The quasi two-dimension electron system (q2DES) that forms at the interface between LaAlO3 (LAO) and SrTiO3 (STO) has attracted much attention from the oxide electronics community. Indeed, it has emerged as a platform to test a cornucopia of low-dimensional physical effects, such as two-dimensional superconductivity, quantum Hall effect, spin-charge conversion through the inverse Rashba-Edelstein effect or electron pairing without superconductivity, to name just a few. The LAO/STO q2DES possesses several hallmark features; one is the existence of a critical LAO thickness of 4 unit-cells (uc) for interfacial conductivity to emerge. Another is the extreme sensitivity of its transport properties to electrostatic boundary conditions. This surface-interface coupling was previously exploited to modulate both carrier densities and mobilities of the q2DES through the controlled adsorption of polar solvents[7–11] and by capping with different materials[12,13]. More spectacularly, first-principles calculations have suggested that the critical thickness could be reduced to just 1 uc by covering the LAO film with specific metals, an effect we recently demonstrated experimentally for Co. However, the underlying mechanism leading to the formation of the q2DES in these Co/LAO(1 uc)/STO samples remains unclear.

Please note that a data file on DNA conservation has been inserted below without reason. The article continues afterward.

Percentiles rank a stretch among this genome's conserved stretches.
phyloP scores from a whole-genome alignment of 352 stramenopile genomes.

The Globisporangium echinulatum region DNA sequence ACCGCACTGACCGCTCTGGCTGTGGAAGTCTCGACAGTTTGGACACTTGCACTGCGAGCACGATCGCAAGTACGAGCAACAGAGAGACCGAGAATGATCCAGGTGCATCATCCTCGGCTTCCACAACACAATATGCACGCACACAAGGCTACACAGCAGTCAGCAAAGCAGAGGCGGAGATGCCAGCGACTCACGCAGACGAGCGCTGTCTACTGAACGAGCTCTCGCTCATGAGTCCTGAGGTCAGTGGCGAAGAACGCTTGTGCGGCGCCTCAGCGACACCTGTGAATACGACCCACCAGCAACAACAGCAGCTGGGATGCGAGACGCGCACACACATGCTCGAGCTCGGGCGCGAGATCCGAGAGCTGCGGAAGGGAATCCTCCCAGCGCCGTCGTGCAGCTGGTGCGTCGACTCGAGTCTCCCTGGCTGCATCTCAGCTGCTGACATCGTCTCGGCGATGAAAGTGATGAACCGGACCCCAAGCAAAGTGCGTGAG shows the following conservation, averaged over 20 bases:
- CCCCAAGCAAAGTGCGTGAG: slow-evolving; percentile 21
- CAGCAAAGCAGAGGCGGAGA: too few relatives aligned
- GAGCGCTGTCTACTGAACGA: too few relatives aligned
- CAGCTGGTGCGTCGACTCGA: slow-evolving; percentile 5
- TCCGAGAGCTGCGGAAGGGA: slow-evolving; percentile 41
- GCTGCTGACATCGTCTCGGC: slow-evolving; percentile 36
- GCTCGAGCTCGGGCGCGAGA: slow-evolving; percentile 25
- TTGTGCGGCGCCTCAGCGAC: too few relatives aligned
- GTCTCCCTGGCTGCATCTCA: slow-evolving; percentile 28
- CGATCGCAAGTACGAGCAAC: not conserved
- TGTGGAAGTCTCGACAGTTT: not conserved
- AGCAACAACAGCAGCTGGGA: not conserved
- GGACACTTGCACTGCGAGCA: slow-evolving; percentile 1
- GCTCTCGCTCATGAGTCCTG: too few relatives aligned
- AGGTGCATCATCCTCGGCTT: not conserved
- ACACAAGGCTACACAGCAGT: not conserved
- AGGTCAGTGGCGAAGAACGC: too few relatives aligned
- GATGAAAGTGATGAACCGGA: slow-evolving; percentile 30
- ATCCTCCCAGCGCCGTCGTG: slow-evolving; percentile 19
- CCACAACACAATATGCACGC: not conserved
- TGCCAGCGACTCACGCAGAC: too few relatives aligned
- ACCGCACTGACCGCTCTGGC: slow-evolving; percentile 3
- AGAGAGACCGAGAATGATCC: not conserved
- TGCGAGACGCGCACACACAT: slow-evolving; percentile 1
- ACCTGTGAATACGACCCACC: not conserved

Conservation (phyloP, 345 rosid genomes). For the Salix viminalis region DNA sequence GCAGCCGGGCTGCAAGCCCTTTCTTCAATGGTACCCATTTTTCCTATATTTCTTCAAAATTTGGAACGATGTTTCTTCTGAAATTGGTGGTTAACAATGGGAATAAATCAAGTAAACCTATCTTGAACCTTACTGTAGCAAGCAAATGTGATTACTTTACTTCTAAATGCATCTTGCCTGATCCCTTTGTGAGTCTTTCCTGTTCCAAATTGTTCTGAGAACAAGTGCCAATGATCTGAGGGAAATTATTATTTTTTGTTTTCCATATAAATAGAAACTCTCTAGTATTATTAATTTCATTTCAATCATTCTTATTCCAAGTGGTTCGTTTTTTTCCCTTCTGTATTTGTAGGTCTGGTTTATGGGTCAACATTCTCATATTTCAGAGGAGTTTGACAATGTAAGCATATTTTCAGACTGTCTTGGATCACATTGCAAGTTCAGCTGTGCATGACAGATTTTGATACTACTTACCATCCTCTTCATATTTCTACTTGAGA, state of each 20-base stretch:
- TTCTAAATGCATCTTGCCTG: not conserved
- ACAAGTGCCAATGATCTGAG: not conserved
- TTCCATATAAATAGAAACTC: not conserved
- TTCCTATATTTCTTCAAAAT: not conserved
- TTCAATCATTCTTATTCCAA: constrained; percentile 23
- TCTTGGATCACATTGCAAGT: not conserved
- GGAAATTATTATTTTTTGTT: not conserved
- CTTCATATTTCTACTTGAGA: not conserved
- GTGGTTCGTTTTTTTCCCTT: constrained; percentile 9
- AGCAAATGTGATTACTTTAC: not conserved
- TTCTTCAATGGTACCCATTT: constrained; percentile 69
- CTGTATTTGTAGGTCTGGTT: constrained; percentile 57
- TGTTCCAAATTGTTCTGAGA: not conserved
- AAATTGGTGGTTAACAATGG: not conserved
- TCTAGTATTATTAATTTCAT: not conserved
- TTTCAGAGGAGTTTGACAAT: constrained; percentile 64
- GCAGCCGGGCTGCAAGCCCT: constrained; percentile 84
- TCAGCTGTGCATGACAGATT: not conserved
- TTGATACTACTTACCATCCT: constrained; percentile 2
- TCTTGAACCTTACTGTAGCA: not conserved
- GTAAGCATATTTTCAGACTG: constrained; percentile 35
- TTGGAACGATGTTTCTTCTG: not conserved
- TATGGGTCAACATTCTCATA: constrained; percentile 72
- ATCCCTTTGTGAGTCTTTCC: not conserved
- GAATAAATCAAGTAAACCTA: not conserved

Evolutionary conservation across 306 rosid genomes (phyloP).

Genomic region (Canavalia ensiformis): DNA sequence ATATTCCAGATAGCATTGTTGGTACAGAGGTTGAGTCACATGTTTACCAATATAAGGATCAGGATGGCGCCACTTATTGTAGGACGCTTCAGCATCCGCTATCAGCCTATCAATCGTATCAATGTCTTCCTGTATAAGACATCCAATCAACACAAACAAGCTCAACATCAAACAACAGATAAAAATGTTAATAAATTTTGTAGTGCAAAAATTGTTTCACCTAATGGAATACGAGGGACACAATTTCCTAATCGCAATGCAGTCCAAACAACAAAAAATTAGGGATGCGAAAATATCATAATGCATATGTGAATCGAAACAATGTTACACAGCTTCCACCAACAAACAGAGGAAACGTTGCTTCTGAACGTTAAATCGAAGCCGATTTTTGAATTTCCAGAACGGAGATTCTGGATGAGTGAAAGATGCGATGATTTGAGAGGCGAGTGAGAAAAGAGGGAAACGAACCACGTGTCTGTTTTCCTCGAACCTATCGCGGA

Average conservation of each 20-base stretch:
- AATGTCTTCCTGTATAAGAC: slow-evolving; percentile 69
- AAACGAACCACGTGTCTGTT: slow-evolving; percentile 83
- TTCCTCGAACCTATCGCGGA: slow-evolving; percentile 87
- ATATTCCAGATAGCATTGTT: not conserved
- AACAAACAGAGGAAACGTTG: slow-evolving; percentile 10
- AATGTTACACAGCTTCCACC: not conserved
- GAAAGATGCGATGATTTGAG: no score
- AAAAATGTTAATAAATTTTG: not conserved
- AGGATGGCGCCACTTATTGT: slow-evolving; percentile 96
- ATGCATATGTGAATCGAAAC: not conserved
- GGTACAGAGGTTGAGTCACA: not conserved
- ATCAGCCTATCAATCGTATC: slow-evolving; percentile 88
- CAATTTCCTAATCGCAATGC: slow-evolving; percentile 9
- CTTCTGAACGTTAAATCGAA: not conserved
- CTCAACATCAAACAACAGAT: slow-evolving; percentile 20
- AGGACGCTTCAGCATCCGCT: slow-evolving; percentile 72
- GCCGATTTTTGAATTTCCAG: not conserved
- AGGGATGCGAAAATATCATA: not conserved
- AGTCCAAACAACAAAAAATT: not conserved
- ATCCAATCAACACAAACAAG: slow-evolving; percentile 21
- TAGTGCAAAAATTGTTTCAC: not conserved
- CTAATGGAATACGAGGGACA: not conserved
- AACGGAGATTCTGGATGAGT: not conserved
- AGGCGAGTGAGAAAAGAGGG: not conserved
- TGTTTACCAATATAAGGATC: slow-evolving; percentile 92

|Publication status||Published - 2017 Aug 30|
- Two-dimensional electron gas
- X-ray photoemission
ASJC Scopus subject areas